13. Privette Vinnedge LM, Benight NM, Wagh PK. et al. The DEK oncogene promotes cellular proliferation through paracrine Wnt signaling in Ron receptor-positive breast cancers. Oncogene. 2015;34(18):2325-2336

14. Ying G, Wu Y. DEK: A novel early screening and prognostic marker for breast cancer. Mol Med Rep. 2015;12(5):7491-7495

15. Piao J, Shang Y, Liu S. et al. High expression of DEK predicts poor prognosis of gastric adenocarcinoma. Diagn Pathol. 2014;9:67

16. Lin L, Piao J, Gao W. et al. DEK over expression as an independent biomarker for poor prognosis in colorectal cancer. BMC Cancer. 2013;13:366

17. Li X, Zhang W, Zhou L. et al. MicroRNA-592 targets DEK oncogene and suppresses cell growth in the hepatocellular carcinoma cell line HepG2. Int J Clin Exp Pathol. 2015;8(10):12455-12463

18. Datta A, Adelson ME, Mogilevkin Y. et al. Oncoprotein DEK as a tissue and urinary biomarker for bladder cancer. BMC Cancer. 2011;11:234

19. Carro MS, Spiga FM, Quarto M. et al. DEK Expression is controlled by E2F and deregulated in diverse tumor types. Cell Cycle. 2006;5(11):1202-1207

20. Kroes RA, Jastrow A, McLone MG. et al. The identification of novel therapeutic targets for the treatment of malignant brain tumors. Cancer Lett. 2000;156(2):191-198

21. Alexiadis V, Waldmann T, Andersen J. et al. The protein encoded by the proto-oncogene DEK changes the topology of chromatin and reduces the efficiency of DNA replication in a chromatin-specific manner. Genes Dev. 2000;14(11):1308-1312

22. Vance EB, Wagner NN. Written descriptions of orgasm: a study of sex differences. Arch Sex Behav. 1976;5(1):87-98

23. Soares LM, Zanier K, Mackereth C. et al. Intron removal requires proofreading of U2AF/3' splice site recognition by DEK. Science. 2006;312(5782):1961-1965

24. German RR, Fink AK, Heron M. et al. The accuracy of cancer mortality statistics based on death certificates in the United States. Cancer Epidemiol. 2011;35(2):126-131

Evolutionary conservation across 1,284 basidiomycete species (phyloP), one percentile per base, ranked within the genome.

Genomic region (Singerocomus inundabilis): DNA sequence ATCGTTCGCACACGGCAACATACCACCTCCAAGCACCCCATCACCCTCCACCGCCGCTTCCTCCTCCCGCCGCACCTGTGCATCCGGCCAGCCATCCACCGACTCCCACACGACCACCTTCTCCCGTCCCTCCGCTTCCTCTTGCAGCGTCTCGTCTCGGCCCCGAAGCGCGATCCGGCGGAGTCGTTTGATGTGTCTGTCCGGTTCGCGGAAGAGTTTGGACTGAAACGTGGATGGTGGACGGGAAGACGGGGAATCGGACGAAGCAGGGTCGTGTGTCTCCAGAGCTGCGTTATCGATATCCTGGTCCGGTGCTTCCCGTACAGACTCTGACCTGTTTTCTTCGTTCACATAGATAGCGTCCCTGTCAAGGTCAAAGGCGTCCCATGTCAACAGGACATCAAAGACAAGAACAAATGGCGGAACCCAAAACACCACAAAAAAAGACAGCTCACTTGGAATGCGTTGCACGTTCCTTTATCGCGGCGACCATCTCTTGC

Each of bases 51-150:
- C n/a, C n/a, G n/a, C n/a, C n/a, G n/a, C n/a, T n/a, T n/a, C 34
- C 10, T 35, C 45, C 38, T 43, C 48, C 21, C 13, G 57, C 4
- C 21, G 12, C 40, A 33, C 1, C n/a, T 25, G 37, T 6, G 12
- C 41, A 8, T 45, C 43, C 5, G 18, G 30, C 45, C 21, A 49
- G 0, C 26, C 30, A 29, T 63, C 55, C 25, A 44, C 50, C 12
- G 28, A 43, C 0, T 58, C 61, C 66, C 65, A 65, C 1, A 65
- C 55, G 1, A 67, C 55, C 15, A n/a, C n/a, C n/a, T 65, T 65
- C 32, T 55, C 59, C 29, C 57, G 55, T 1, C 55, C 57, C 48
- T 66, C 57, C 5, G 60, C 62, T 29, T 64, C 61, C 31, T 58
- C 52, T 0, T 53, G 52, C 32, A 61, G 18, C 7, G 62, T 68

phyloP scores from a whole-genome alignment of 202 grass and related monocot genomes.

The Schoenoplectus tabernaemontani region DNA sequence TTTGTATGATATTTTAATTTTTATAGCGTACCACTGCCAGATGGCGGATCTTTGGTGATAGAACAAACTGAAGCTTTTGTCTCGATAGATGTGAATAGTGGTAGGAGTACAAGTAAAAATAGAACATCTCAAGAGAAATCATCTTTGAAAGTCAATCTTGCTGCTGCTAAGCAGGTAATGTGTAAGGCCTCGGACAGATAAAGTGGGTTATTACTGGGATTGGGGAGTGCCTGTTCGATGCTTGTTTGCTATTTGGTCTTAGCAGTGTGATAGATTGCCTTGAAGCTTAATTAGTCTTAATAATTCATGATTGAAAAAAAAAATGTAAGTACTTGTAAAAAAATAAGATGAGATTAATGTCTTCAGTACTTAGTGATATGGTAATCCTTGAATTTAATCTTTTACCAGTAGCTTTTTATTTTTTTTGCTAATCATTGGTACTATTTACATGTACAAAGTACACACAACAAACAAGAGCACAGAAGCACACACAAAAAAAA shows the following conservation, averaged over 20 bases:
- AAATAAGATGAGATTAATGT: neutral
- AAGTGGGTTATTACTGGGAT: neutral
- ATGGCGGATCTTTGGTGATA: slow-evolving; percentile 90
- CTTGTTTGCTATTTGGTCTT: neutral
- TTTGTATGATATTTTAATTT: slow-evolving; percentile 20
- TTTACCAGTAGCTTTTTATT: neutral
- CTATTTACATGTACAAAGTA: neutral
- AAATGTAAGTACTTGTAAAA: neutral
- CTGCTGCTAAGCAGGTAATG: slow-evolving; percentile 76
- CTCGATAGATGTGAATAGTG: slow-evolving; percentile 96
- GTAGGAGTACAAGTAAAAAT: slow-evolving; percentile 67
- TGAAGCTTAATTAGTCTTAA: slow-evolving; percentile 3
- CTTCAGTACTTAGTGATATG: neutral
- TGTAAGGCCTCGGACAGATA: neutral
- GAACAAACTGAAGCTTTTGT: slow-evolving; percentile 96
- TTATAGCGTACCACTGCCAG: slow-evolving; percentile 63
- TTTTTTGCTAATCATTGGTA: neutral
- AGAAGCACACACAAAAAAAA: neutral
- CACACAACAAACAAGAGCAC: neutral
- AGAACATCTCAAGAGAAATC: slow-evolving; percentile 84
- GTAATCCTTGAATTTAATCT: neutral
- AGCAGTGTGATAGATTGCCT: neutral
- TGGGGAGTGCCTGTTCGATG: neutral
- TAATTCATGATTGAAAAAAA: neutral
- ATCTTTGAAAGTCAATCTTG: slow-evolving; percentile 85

25. Siegel R, Naishadham D, Jemal A. Cancer statistics, 2013. CA Cancer J Clin. 2013;63(1):11-30

26. Sener SF, Fremgen A, Menck HR. et al. Pancreatic cancer: a report of treatment and survival trends for 100,313 patients diagnosed from 1985-1995, using the National Cancer Database. J Am Coll Surg. 1999;189(1):1-7

27. Neoptolemos JP, Stocken DD, Friess H. et al. A randomized trial of chemoradiotherapy and chemotherapy after resection of pancreatic cancer. N Engl J Med. 2004;350(12):1200-1210

28. Kavanaugh GM, Wise-Draper TM, Morreale RJ. et al. The human DEK oncogene regulates DNA damage response signaling and repair. Nucleic Acids Res. 2011;39(17):7465-7476

29. Brázda V, Laister RC, Jagelská EB. et al. Cruciform structures are a common DNA feature important for regulating biological processes. BMC Mol Biol. 2011;12:33

30. Fahrer J, Popp O, Malanga M. et al. High-affinity interaction of poly(ADP-ribose) and the human DEK oncoprotein depends upon chain length. Biochemistry. 2010;49(33):7119-7130

31. Khodadoust MS, Verhaegen M, Kappes F. et al. Melanoma proliferation and chemoresistance controlled by the DEK oncogene. Cancer Res. 2009;69(16):6405-6413

32. Zheng J, Kohler ME, Chen Q. et al. Serum from mice immunized in the context of Treg inhibition identifies DEK as a neuroblastoma tumor antigen. BMC Immunol. 2007;8:4

33. Sun J, Bi F, Yang Y. et al. DEK protein overexpression predicts poor prognosis in pancreatic ductal adenocarcinoma. Oncol Rep. 2017;37(2):857-864

Author contact

Corresponding address Corresponding authors: Liping Cao, Zhengrong Wu, Department of General Surgery, Sir Run Run Shaw Hospital, School of Medicine, Zhejiang University, Hangzhou, China. Phone (Fax): (+86) 0571-86090073; E-mail: caolipingzjuedu.cn; 2202005edu.cn

Received 2018-5-22
Accepted 2019-1-9
Published 2019-1-29